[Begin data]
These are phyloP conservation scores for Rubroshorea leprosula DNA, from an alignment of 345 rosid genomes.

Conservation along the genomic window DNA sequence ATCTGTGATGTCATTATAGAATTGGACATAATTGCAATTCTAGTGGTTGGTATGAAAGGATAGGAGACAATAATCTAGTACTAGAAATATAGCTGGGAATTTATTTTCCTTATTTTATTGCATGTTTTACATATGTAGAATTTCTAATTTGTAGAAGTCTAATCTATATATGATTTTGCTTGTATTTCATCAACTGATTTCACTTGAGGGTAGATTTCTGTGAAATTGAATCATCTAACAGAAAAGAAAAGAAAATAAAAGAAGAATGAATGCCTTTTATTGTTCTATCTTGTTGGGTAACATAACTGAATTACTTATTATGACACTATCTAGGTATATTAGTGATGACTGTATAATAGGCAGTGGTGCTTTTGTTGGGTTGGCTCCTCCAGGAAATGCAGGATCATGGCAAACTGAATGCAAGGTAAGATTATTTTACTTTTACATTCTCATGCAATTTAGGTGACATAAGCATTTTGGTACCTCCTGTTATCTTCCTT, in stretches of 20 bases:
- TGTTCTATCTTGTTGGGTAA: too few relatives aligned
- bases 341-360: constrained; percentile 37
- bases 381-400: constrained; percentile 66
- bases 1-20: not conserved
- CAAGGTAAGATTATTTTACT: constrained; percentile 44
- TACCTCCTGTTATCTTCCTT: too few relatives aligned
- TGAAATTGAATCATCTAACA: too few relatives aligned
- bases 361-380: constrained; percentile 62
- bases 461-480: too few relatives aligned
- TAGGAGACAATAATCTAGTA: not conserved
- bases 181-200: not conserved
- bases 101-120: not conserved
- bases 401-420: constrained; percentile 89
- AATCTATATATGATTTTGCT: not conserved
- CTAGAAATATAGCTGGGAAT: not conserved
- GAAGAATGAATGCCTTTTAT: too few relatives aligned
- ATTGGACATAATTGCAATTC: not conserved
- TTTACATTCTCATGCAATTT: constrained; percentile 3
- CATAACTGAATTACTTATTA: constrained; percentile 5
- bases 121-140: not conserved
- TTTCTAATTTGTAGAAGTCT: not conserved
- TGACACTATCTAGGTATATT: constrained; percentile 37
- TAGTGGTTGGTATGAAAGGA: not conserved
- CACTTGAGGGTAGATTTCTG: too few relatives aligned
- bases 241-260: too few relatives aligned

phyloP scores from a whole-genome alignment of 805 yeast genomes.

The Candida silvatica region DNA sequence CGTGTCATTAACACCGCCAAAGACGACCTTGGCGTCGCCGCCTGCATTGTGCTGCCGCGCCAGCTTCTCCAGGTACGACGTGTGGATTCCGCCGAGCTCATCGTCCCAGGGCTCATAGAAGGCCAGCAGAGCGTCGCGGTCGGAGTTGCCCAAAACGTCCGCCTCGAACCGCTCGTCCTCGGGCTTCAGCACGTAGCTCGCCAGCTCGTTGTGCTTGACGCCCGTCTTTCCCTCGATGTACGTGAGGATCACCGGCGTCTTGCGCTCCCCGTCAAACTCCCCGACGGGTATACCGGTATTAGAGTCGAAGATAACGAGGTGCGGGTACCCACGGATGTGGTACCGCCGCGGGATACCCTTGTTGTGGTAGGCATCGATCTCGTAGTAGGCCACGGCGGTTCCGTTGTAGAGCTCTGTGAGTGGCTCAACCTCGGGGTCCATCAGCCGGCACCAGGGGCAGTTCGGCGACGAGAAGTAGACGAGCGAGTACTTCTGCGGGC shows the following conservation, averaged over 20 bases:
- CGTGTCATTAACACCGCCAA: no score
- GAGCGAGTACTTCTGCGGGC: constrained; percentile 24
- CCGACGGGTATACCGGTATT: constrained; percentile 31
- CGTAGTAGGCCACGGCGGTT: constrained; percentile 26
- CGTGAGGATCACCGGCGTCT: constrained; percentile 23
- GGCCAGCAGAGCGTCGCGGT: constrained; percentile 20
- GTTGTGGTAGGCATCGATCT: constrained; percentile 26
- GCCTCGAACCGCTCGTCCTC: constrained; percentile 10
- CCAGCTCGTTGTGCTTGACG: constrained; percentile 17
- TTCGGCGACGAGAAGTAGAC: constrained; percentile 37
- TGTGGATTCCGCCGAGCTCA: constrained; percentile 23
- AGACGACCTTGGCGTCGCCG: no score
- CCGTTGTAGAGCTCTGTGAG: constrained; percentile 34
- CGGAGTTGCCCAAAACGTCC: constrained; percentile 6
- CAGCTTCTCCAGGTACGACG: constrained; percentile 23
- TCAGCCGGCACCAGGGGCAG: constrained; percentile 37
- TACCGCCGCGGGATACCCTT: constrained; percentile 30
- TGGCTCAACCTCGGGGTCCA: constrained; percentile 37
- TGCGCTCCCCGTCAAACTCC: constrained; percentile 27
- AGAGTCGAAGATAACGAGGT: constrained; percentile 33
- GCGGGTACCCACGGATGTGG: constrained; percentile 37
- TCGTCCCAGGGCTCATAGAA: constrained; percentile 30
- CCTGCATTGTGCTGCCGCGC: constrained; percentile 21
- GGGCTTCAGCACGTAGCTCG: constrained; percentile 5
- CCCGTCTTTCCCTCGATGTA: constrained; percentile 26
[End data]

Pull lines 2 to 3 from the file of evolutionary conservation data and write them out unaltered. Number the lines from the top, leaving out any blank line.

Conservation along the genomic window DNA sequence ATCTGTGATGTCATTATAGAATTGGACATAATTGCAATTCTAGTGGTTGGTATGAAAGGATAGGAGACAATAATCTAGTACTAGAAATATAGCTGGGAATTTATTTTCCTTATTTTATTGCATGTTTTACATATGTAGAATTTCTAATTTGTAGAAGTCTAATCTATATATGATTTTGCTTGTATTTCATCAACTGATTTCACTTGAGGGTAGATTTCTGTGAAATTGAATCATCTAACAGAAAAGAAAAGAAAATAAAAGAAGAATGAATGCCTTTTATTGTTCTATCTTGTTGGGTAACATAACTGAATTACTTATTATGACACTATCTAGGTATATTAGTGATGACTGTATAATAGGCAGTGGTGCTTTTGTTGGGTTGGCTCCTCCAGGAAATGCAGGATCATGGCAAACTGAATGCAAGGTAAGATTATTTTACTTTTACATTCTCATGCAATTTAGGTGACATAAGCATTTTGGTACCTCCTGTTATCTTCCTT, in stretches of 20 bases:
- TGTTCTATCTTGTTGGGTAA: too few relatives aligned